Presbyterianism for the people (1883)

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McNamara, Clerk of the Assembly, and Dr. Banks Nelson gave brief addresses. On June 19, the cornerstone was laid as the newspaper again reports: "Rev. MacGillivary, D. The event was of more than ordinary interest since this is the first Presbyterian church to be erected by a minority group since union.

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During the service the Rev. Wallace, Rector of St. James Anglican Church read the passage of scripture, and the Rev. John McNair, D.


The building progressed rapidly, and on October 27th, the new church was officially opened. The building committee comprised Archibald MacDonald, W.

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Reid, W. Duncan, Allan Aitken, W. Gilmour and O. However the occasion was saddened by the illness of Archibald MacDonald, whose death came shortly after the completion of the building. In all the organizations in the church joined together to donate the communion table in his memory.

Worthy of note in these beginning years was the support from clergy and laymen alike for the new congregation.

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The various ceremonies were officiated and conducted by prominent churchmen, both from London and afar, and not only from Presbyterian churches. The establishment of a new Presbyterian Church in South London was obviously important to a large segment of the community.

It was significant to anyone with Presbyterian leanings, especially since it was reputed to be the first new congregation of continuing Presbyterians to be established after It is also worth noting that events at Elmwood at first and for several years after were reported extensively in the London Free Press.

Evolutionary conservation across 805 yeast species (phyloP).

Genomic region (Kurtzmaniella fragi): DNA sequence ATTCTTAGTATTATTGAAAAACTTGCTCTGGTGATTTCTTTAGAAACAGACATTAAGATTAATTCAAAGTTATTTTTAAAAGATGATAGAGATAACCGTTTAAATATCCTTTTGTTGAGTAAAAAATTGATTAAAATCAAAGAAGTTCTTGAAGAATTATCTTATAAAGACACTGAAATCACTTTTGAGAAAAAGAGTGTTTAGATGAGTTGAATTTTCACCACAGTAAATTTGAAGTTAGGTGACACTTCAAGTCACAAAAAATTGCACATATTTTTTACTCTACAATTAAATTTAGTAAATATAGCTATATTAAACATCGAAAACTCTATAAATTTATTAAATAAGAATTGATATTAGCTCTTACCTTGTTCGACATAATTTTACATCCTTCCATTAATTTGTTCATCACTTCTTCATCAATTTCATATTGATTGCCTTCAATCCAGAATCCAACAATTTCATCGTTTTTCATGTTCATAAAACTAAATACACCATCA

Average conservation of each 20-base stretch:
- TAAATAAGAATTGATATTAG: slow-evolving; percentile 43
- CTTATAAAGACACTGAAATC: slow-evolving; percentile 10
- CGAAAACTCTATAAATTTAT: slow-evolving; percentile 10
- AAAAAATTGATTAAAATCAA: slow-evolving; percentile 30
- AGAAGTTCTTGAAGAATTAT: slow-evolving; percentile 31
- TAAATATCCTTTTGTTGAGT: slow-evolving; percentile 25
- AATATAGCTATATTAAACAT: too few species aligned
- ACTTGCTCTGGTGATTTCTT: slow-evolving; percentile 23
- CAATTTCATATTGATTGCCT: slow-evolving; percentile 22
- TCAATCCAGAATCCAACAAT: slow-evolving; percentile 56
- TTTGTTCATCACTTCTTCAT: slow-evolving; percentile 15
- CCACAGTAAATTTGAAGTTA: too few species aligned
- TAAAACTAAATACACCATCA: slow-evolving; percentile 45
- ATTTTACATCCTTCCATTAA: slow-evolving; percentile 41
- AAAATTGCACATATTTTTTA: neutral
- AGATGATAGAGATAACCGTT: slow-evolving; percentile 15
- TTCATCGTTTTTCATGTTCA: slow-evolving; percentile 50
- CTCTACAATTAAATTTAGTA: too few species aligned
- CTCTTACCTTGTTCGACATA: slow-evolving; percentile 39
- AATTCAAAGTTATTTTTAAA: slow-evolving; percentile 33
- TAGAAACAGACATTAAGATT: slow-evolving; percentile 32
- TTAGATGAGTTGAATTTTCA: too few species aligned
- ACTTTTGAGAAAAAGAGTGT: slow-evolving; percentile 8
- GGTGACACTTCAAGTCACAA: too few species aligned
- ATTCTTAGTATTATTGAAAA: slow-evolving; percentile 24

Likely other church news was covered as well. This contrasts with the present and more recent past when only the most spectacular events within the largest congregations or denominations get any attention. For example when the General Assembly of the Presbyterian Church in Canada met in London a few years ago with delegates from across Canada the Free Press coverage by any standard was minimal.

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Elmwood began as a strong congregation with a relatively large membership and plenty of talented, dedicated and hard-working individuals within its midst. It continued to grow and develop during the next 25 years in spite of the challenges of such catastrophic events as the 's depression and the world war. Membership in numbers during the first 25 years at Elmwood can best be described as relatively stable with fairly wide fluctuations at times. Records show that there were members in November This number had doubled by and by the roll showed In spite of removing from the membership roll in the roll stood at December 31, , and at December 31, It should be noted that during this period and until the 's the roll was a somewhat fluid entity.

There were occasional reviews when the roll was "purged" of non-active members who were placed on a subsidiary list, sometimes known as the adherents list. This prevailed until a formal Annual Review process was introduced in Membership numbers are only a part of the story. How a congregation comes together to worship, to serve and to foster fellowship and witness to the faith is the essence of its being. The new congregation at Elmwood Avenue was in every respect a fully formed church within a very short time.

Additional elders were chosen almost immediately to form a Kirk Session. Likewise, a Board of Managers was elected to begin work on matters pertaining to property and financing. Worship services were held twice on Sunday from March, , as was Sunday School on Sunday afternoons. Bible Study groups and mid-week services were also going on, but not continuously.